James Redford, writer, producer, director, and son of actor Robert Redford, was diagnosed with ulcerative colitis at the age of 15. He had been sick with what was initially diagnosed as the "stomach flu," and saw several doctors before he was finally given the diagnosis of inflammatory bowel disease (IBD) in 1980.
It was only 7 years later that Redford became extremely ill again, and was diagnosed with primary sclerosing cholangitis (PSC). In 1991 his liver was failing due to the PSC, and he received a liver transplant. Only a week after the surgery doctors discovered a blood clot in Redford's new liver and were unable to repair it. He was once again on placed on the transplant list.
Redford's condition deteriorated rapidly, but a donor was found in time, and he received another liver transplant. He was released from the hospital only weeks after the surgery, with the anti-rejection medication that he'll need to take for the rest of his life.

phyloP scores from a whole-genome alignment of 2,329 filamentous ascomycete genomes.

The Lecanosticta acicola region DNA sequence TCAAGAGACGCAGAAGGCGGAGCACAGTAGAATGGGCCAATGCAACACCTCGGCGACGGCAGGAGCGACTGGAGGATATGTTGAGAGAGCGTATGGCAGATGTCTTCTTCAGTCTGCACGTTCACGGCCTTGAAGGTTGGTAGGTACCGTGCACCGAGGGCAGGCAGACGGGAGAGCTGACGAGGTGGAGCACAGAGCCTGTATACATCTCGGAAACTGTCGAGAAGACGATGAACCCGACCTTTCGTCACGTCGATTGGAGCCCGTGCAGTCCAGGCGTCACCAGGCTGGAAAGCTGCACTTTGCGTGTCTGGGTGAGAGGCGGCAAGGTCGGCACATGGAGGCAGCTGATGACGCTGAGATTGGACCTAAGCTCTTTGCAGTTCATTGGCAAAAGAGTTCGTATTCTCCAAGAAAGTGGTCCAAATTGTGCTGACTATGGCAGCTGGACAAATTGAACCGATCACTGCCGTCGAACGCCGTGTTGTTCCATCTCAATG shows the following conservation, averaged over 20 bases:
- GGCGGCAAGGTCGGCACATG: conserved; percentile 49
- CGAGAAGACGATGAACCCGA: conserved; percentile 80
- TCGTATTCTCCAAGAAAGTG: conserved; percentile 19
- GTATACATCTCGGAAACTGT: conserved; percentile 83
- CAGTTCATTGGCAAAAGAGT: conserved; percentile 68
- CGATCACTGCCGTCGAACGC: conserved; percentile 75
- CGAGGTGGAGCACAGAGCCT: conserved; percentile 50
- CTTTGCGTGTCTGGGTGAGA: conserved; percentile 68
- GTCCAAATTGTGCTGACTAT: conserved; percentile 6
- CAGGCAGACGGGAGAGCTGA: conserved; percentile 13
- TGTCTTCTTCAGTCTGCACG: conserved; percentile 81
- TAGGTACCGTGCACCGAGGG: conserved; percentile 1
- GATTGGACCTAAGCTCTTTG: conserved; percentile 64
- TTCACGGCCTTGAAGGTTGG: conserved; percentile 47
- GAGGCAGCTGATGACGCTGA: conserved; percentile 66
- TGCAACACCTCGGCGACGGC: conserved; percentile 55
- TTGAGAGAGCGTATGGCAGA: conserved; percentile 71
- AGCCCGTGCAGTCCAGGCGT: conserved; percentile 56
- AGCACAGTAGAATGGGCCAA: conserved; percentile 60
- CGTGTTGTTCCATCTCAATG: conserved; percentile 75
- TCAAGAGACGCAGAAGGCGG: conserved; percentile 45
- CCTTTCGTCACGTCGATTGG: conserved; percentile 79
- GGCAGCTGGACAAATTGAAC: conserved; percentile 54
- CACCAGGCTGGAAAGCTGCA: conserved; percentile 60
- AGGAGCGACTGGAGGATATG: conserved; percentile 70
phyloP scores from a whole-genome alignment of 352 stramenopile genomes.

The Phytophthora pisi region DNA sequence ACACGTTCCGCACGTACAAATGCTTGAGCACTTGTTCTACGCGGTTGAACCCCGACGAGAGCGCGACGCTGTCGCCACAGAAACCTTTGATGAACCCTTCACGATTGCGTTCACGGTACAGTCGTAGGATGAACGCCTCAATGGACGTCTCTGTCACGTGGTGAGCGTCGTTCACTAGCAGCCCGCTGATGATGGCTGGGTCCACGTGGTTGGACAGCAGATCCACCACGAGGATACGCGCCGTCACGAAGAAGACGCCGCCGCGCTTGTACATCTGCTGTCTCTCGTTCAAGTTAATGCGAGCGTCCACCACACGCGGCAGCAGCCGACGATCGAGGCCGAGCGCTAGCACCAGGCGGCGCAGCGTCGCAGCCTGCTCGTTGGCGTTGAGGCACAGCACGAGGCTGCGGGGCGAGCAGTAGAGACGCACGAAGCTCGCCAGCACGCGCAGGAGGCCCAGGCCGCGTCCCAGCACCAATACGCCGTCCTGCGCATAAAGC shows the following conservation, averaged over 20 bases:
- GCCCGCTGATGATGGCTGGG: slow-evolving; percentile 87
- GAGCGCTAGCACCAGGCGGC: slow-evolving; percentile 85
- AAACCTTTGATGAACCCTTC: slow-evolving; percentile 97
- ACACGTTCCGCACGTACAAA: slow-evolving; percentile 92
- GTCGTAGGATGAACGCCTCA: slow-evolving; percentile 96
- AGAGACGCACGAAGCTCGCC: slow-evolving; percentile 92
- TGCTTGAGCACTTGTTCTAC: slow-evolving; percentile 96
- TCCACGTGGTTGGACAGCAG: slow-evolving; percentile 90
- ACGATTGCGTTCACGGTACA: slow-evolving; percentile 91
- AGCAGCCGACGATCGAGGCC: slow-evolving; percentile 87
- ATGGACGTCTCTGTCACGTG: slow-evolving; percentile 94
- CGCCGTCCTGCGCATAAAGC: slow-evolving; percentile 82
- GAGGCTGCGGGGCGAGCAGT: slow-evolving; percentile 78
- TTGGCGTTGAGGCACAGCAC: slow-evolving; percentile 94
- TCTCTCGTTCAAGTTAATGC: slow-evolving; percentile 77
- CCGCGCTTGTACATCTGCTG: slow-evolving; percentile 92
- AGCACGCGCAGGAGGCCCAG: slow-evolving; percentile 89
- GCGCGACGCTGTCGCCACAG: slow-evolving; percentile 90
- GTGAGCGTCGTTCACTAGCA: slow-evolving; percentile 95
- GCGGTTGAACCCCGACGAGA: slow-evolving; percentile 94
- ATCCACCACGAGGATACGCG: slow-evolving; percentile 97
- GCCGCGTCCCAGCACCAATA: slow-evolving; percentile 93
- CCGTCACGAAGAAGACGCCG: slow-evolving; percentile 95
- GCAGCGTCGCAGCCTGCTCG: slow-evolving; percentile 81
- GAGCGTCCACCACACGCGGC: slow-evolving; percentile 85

Redford was so moved by the experience of receiving not one, but two liver transplants, that he founded the James Redford Institute for Transplant Awareness. The Institute works to raise awareness about the need for organ and tissue donors as well as educating people about what it means to be an organ donor. A documentary film created by the Institute, The Kindness of Strangers, is the story of 4 transplant patients and the families of the organ donors. The film, which premiered on HBO, was shown at several international film festivals and won the Crystal Heart Award.